Mining of stone and slate is being done in the Wangdi Phodrang Distt. While slate is easy to carve it is also heavier and more expensive than stone.

This art form is now receiving the patronage of the Royal family.

Slate carvings to represent religious figures and deities

Chodrum: elegant folding table traditionally used as a portable unit. The three sides are carved and painted -with dragons, flowers etc..

Dramnyen The Bhutanese guitar has an external scroll with an elaborate dragon design. The long fingerboard is usually decorated with auspicious signs accented with gold paint. Strings are of silk/nylon the sound box f one hollowed wooden section and the sound board of specially treated goat skin.

Darts (Khuru) and Targets (Bha)
Khuru is a popular game in Bhutan, resembling the game of darts except for the setting up of targets. For khuru, two targets are set apart at a distance of one’s choice. It is played between two teams on the basis of the best of three of five games of five, seven, eleven, fifteen, twenty-one or twenty five points depending upon the number of players.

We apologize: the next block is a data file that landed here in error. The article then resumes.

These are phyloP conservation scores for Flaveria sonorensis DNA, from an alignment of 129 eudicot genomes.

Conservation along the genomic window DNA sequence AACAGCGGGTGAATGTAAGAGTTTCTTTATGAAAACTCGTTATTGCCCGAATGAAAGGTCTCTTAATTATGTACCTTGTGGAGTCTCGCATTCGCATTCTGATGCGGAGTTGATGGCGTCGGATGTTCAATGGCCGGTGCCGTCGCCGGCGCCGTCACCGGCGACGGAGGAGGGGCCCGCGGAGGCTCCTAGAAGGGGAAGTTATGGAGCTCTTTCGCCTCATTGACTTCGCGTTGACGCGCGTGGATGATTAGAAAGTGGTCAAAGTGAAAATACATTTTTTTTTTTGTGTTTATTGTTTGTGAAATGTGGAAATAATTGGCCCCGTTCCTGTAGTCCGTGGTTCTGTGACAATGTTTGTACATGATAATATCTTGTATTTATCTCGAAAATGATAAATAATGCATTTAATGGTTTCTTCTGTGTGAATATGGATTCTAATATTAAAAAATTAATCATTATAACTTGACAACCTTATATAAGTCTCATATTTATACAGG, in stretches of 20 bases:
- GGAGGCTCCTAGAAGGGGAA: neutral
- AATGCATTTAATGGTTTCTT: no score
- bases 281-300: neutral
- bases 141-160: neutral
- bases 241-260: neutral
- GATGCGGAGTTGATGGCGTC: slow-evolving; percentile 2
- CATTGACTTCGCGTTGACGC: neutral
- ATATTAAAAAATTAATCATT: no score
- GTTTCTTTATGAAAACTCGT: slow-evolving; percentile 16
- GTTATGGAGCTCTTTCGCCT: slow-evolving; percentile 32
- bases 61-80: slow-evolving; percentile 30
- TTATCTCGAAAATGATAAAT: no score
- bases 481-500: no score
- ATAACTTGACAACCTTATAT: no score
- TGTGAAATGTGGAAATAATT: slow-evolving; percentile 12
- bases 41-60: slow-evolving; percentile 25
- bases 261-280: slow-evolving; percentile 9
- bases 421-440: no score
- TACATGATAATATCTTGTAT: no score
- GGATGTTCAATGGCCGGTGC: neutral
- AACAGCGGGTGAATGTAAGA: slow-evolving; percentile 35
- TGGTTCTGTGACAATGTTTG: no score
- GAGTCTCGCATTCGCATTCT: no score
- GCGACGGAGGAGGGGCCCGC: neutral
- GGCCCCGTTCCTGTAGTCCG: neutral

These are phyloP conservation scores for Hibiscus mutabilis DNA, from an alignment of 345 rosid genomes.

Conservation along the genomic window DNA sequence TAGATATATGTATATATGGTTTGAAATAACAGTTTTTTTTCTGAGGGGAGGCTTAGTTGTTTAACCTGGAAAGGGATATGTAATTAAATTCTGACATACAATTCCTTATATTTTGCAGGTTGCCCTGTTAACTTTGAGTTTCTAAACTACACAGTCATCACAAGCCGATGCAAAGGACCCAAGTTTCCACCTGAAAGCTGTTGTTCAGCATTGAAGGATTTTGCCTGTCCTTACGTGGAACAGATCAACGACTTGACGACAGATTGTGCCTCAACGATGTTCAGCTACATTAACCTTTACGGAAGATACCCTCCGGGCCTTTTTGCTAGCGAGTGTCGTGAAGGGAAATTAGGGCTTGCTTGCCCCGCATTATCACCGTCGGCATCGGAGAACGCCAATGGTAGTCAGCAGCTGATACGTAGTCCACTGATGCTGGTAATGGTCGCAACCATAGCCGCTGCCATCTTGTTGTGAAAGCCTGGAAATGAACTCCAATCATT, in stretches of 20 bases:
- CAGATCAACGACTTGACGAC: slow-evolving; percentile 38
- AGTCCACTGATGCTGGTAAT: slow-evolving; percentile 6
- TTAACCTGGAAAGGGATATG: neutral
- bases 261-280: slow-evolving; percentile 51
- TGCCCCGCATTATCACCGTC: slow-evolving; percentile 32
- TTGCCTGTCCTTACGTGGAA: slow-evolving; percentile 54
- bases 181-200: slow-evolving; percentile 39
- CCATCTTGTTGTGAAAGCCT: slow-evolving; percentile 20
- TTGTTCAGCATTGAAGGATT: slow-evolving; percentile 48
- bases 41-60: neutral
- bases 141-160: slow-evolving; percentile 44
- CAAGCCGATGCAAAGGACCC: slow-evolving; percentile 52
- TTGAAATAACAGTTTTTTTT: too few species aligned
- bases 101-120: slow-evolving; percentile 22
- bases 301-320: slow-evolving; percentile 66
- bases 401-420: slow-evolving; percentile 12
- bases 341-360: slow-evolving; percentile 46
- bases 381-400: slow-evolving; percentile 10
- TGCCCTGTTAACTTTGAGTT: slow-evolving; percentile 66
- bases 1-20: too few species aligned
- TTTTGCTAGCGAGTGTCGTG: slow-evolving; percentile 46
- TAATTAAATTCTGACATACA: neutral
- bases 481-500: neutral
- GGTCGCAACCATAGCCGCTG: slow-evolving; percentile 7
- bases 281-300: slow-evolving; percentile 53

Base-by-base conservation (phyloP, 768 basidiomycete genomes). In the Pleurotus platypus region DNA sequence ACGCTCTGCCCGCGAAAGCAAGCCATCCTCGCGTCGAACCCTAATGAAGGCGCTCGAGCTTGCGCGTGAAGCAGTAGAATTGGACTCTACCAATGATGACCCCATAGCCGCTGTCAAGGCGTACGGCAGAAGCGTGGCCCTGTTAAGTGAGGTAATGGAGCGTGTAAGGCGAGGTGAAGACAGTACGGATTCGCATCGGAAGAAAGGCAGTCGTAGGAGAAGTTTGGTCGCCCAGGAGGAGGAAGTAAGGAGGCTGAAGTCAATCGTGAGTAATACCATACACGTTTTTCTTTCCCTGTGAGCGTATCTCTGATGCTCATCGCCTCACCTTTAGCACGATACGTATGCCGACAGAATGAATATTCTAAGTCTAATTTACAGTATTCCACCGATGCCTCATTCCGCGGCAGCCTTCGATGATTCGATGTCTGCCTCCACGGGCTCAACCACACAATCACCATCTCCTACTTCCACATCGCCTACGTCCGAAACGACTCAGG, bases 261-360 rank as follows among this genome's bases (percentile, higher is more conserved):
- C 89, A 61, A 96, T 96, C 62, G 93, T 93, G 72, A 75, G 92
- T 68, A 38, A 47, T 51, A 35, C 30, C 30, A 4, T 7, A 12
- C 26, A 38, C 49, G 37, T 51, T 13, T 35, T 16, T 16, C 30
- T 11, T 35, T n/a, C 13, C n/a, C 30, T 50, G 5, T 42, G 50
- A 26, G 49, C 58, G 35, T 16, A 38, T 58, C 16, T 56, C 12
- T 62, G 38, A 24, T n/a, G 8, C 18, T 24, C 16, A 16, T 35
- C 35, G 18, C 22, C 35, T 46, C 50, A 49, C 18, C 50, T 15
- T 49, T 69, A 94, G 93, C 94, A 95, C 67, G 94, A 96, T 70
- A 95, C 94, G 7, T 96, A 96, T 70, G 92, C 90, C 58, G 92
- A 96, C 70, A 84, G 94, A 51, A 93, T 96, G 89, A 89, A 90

The darts are made from wood and feather.

Altar (Chhoesham)

A variety of designs exist, each embellished with exquisitely painted traditional motifs.

Lute (Dranyen)
Wood & gaot skin
The Bhutanese lute has an elaborate dragon design. The long fingered board is usually decorated with auspicious signs in bright colours. The hollowed wooden section is covered with treated goat skin, and nylon strings are fastened to it. It is used by Bhutanese singers on every occasion.

Drum and Drum Stick
In Bhutan, drums are usually made of wood and inscribed with various prescribed mystic charms to ward off evil spells. They are covered on both sides with goatskin.

The stick for beating the drum is made from the wood of a tree called rushing while its handle is embellished with metal.These drums are used for all religious ceremonies and found in temples, monasteries and homes in Bhutan.

Masks are used in Bhutan for dances during festivals held at auspicious places and times, and they represent both real and mythical animals. They are fashioned from one piece of semi-hard wood, ususally pinewood, and brightly painted with mineral pigments.

Stone Pots and Utensils
Cooking utensils in Bhutan were often made of stone but today have become very rare.